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Law & Order Re-Runs Were The Testing Ground For Digitally Added Product Placement

A little product placement never hurt anybody — at least, that's the sentiment that many TV shows share. While commercial breaks may be the primary method in which brands work to monetize the realm of TV, there has long existed a stealthier form of marketing by way of featuring real-world products in the shows themselves. Whether it's a character gulping down a bottle of Coca Cola or even that time "Arrested Development" featured a real Burger King restaurant, product placement aims to keep popular brands in the forefront of consumer minds even when they're immersed in the escapist realm of a TV show.

For those that managed to catch the "Law & Order" re-runs on TNT back in the early 2000s, it may have been surprising to see just how much more product placement there was in the early seasons of the procedural. Truth be told, however, there wasn't as much product placement in the original versions of these early episodes. TNT's re-runs were actually a major testing ground for a new technology that involved digitally inserting real-world products into finished installments of "Law & Order."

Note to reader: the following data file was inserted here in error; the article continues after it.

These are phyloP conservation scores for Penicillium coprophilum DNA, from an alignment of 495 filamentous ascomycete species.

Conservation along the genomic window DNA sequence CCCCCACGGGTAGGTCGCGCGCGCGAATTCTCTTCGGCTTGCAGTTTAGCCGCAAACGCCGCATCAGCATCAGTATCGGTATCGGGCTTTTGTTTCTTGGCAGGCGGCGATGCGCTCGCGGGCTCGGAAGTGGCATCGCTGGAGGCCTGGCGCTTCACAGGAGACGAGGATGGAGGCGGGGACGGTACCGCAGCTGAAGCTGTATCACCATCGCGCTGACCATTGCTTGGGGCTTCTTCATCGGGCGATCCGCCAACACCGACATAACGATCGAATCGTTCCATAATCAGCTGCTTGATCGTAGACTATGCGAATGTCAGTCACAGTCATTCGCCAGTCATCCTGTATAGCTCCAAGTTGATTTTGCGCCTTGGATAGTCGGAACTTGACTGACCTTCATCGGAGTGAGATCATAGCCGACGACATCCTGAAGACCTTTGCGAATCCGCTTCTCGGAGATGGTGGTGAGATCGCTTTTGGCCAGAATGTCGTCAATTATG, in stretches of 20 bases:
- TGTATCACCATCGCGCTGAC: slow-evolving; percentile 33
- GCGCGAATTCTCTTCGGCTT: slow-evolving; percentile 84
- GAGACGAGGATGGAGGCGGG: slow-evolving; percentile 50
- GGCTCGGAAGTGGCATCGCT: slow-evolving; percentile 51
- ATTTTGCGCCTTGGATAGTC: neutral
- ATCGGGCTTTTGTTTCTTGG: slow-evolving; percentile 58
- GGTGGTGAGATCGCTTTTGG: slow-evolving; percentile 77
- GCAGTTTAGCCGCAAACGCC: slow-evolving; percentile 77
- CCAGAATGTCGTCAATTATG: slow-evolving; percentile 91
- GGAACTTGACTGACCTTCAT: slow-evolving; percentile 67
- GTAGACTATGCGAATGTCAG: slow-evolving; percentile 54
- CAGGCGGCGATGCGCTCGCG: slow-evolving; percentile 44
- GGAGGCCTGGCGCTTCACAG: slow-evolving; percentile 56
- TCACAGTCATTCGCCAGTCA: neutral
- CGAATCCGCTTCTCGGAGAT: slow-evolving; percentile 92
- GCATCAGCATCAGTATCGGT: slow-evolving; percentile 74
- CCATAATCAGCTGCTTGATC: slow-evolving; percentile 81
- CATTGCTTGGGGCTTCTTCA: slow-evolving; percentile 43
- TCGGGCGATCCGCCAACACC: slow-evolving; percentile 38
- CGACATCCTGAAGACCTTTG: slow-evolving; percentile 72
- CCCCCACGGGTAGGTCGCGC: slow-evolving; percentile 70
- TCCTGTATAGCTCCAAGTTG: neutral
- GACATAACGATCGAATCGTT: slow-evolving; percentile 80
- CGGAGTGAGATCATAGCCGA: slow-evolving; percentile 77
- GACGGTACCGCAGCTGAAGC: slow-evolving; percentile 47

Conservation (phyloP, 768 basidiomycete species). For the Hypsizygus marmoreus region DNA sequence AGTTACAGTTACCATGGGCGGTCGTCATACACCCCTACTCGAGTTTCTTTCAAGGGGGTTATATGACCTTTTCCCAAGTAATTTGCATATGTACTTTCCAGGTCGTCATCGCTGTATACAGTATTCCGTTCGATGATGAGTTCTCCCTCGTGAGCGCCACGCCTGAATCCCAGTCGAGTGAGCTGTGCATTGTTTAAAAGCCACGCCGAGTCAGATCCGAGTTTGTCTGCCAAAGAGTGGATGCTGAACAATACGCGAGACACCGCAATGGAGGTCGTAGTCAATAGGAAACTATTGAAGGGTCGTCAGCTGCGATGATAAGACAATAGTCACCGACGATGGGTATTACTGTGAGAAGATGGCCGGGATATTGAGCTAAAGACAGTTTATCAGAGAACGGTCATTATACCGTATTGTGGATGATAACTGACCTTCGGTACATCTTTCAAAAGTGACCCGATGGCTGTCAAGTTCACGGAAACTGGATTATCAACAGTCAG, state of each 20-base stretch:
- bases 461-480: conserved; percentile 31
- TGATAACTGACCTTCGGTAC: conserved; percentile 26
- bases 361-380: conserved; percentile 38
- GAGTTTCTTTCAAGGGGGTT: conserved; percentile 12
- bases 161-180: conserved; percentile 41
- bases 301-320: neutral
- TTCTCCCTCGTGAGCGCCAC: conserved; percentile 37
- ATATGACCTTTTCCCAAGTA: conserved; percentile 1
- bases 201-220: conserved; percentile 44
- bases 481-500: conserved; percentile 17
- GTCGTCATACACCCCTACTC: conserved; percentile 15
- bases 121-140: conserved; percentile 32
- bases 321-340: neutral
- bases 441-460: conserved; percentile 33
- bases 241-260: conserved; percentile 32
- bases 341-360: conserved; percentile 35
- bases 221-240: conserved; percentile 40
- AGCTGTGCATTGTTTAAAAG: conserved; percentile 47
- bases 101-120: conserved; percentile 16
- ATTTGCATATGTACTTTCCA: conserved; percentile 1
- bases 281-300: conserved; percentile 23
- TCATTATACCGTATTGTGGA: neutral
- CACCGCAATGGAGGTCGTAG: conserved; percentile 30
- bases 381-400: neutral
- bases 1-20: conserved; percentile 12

Law & Order re-runs had a bunch of digital products

TNT's re-runs of "Law & Order" in the early 2000s featured added instances of product placement by way of digitally superimposing items from different brands into scenes that had already been filmed. For instance, a generic cup of coffee in a character's hands may have been digitally edited to look like a Starbucks cup, and so on.

Per a 2001 report from The New York Times from right before the strategy was undertaken, TNT was experimenting with the technology in the hopes of locating a new marketing revenue stream for its broadcast content. The network would sell these digitally-produced advertisement spots to brands, making the re-run content even more profitable. "We're always looking at ways to leverage our viewer relationships for marketers, in an appropriate manner,” AOL Time Warner spokesperson Mark Harrad told The New York Times.

Of course, modern episodes of "Law & Order" don't feature any digitally-added product placement, so what ended up happening to the technology? Well, it's actually still around in the greater TV space. In fact, Amazon has spoken out about the benefits of this strategy as recently as late 2022. So, if Jack Ryan starts eating some CGI Taco Bell in future episodes, "Law & Order" is the series to thank for proving that digital product placement can work.